I critique religion where I believe it fails. I’m not an enemy of religion. I value it. My concern is that religion gets overrun by fundamentalists, idiots, control freaks and abusers. Religion, I think, can be a beautiful expression of human wonder, a magnificent response to mystery, a force of good in the world. It often is these things.
I also love science. One of the most influential books in my life is The Essential David Bohm, a collection of essays and interviews of Bohm, a quantum physicist. Did you know Bohm and Krishnamurti, the Eastern spiritual philosopher, were friends and saw the spiritual value of science and the value of religion for science?
But, just like in religion, proponents of science and rational thought can be just as dogmatic and fundamentalist in their thinking, writing, and speech. Not just towards religions and their adherents, but even towards other scientists and rational thinkers. Bohm faced opposition even within his own scientific community. All foreign ideas are held in suspicion no matter what field you’re in.
So we watch religious people scorn those who aren’t religious. And we watch non-religious people scorn those who are religious. Same mind. Unimaginative. Arrogant. Narrow. Closed. Mean.
This doesn’t always happen. There are many people who understand that religion is a valuable human creation, just like science is. It’s a rich expression of our human culture.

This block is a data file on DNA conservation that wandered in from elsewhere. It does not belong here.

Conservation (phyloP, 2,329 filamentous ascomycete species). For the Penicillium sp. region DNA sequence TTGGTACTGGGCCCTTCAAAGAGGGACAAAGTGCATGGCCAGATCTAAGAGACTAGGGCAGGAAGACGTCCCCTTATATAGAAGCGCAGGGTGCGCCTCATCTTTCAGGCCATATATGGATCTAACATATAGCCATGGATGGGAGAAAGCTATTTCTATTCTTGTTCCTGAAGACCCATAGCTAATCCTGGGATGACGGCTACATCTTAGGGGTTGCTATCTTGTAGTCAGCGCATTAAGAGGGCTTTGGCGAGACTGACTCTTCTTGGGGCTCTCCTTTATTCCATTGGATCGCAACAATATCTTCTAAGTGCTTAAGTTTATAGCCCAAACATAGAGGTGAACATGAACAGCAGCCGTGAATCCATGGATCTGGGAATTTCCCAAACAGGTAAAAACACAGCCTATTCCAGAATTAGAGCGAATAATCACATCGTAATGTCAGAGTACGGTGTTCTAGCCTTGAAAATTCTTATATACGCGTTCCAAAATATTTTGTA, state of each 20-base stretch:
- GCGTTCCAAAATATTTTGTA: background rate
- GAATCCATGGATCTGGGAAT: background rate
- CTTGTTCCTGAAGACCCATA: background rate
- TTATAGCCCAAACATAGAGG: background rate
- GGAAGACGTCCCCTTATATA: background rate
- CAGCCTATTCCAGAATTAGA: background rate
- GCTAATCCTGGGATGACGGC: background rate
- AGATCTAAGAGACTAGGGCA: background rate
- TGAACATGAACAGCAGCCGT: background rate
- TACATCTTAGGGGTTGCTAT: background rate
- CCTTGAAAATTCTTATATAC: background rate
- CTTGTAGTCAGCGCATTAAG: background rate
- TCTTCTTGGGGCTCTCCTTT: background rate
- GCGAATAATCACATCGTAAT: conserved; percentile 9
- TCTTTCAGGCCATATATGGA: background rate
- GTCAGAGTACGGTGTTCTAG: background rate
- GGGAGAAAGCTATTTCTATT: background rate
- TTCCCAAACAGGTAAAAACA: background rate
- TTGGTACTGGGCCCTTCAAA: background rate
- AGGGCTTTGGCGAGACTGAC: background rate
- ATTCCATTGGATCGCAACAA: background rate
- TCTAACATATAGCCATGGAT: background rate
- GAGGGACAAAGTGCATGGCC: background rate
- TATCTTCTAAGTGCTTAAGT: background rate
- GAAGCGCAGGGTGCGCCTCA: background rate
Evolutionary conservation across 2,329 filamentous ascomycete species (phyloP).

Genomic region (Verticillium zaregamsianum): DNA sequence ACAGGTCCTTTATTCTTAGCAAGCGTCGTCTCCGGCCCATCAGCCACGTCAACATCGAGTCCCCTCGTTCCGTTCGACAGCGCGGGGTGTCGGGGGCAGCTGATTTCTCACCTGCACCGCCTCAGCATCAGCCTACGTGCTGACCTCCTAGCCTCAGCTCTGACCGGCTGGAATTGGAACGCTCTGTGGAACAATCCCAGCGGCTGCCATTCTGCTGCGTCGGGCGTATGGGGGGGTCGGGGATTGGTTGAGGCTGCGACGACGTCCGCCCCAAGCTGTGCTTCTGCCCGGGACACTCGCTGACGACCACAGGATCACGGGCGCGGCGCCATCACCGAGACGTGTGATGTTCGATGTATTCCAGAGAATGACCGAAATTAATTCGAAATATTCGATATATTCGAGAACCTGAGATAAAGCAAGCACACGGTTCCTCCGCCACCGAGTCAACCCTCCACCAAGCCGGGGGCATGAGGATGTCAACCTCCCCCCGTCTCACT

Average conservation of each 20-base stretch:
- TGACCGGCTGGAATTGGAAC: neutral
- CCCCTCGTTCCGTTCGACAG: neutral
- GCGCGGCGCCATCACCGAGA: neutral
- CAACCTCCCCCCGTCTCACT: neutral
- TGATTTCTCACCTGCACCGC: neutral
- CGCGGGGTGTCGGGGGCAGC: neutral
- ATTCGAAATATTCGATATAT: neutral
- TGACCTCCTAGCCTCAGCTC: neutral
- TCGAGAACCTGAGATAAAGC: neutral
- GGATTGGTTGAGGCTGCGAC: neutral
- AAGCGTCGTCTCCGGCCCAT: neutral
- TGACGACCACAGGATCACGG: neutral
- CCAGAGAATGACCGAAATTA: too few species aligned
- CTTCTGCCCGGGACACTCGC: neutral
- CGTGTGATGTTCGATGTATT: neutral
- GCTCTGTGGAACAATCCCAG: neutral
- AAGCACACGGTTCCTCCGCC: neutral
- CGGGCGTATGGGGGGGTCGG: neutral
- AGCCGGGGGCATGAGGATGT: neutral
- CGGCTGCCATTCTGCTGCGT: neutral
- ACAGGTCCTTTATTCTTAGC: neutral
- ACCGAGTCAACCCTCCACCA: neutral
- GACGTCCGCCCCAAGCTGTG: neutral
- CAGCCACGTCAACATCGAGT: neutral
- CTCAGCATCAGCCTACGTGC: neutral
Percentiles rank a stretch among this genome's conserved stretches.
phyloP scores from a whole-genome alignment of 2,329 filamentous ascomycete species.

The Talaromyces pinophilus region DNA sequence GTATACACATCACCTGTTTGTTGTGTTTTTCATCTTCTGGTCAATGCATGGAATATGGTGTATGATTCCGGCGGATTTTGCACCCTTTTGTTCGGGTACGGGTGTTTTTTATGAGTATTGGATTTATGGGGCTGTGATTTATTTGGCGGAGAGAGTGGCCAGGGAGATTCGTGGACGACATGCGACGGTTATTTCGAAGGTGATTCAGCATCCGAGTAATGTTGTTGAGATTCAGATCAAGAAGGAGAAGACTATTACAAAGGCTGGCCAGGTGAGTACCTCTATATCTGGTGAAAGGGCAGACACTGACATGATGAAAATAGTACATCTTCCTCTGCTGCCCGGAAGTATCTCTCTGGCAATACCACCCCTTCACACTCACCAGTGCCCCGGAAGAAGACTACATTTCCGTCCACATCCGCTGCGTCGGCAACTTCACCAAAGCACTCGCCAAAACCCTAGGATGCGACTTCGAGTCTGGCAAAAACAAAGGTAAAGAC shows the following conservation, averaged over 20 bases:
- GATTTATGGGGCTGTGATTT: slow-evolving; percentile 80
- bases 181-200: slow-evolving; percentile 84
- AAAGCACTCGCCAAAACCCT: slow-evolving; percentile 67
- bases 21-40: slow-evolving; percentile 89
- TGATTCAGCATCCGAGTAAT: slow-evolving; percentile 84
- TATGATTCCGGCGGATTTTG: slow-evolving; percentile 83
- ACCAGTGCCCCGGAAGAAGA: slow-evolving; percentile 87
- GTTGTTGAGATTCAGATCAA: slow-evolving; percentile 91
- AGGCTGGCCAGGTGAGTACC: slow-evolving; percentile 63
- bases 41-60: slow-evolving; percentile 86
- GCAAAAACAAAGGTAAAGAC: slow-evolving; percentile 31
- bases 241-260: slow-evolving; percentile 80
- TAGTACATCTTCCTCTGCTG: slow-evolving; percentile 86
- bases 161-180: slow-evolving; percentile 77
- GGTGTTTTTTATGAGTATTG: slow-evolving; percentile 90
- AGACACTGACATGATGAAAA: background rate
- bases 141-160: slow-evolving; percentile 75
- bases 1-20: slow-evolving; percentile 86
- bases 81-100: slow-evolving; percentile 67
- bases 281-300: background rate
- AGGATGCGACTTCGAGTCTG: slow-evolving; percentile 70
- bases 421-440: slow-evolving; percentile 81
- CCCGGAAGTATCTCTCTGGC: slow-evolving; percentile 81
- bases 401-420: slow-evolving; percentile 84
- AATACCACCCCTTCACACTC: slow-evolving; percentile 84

I like what Camille Paglia says in her book, Glittering Images: A Journey Through Art from Egypt to Star Wars:
“Although I am an atheist, I respect all religions and take them seriously as vast symbol systems containing deep truth about human existence. While evil has sometimes been done in its name, religion has been an enormously civilizing force in world history. Sneering at religion is juvenile, symptomatic of a stunted imagination.”
I compare those who want to rid the earth of religion to the Taliban who destroy ancient works of art. Stunted imagination.
Chris Hedges expresses his opinion on fundamentalism in his book I Don’t Believe in Atheists:
“The blustering televangelists, and the atheists who rant about the evils of religion, are little more than carnival barkers. They are in show business, and those in show business know complexity does not sell. They trade clichés and insults like cartoon characters. They don masks. One wears the mask of religion, the other wears the mask of science. They banter back and forth in predictable sound bites. They promise, like all advertisers, simple and seductive dreams. This debate engages two bizarre subsets who are well suited to the television culture because of the crudeness of their arguments. One distorts the scientific theory of evolution to explain the behavior and rules for complex social, economic and political systems. The other insists that the six-day story of creation in Genesis is fact and Jesus will descend format the sky to create the kingdom of God on Earth. These antagonists each claim to have discovered an absolute truth. They trade absurdity for absurdity. They show that the danger is not religion or science. The danger is fundamentalism.”
You see? It’s not religion. It’s not science. It’s the mind.
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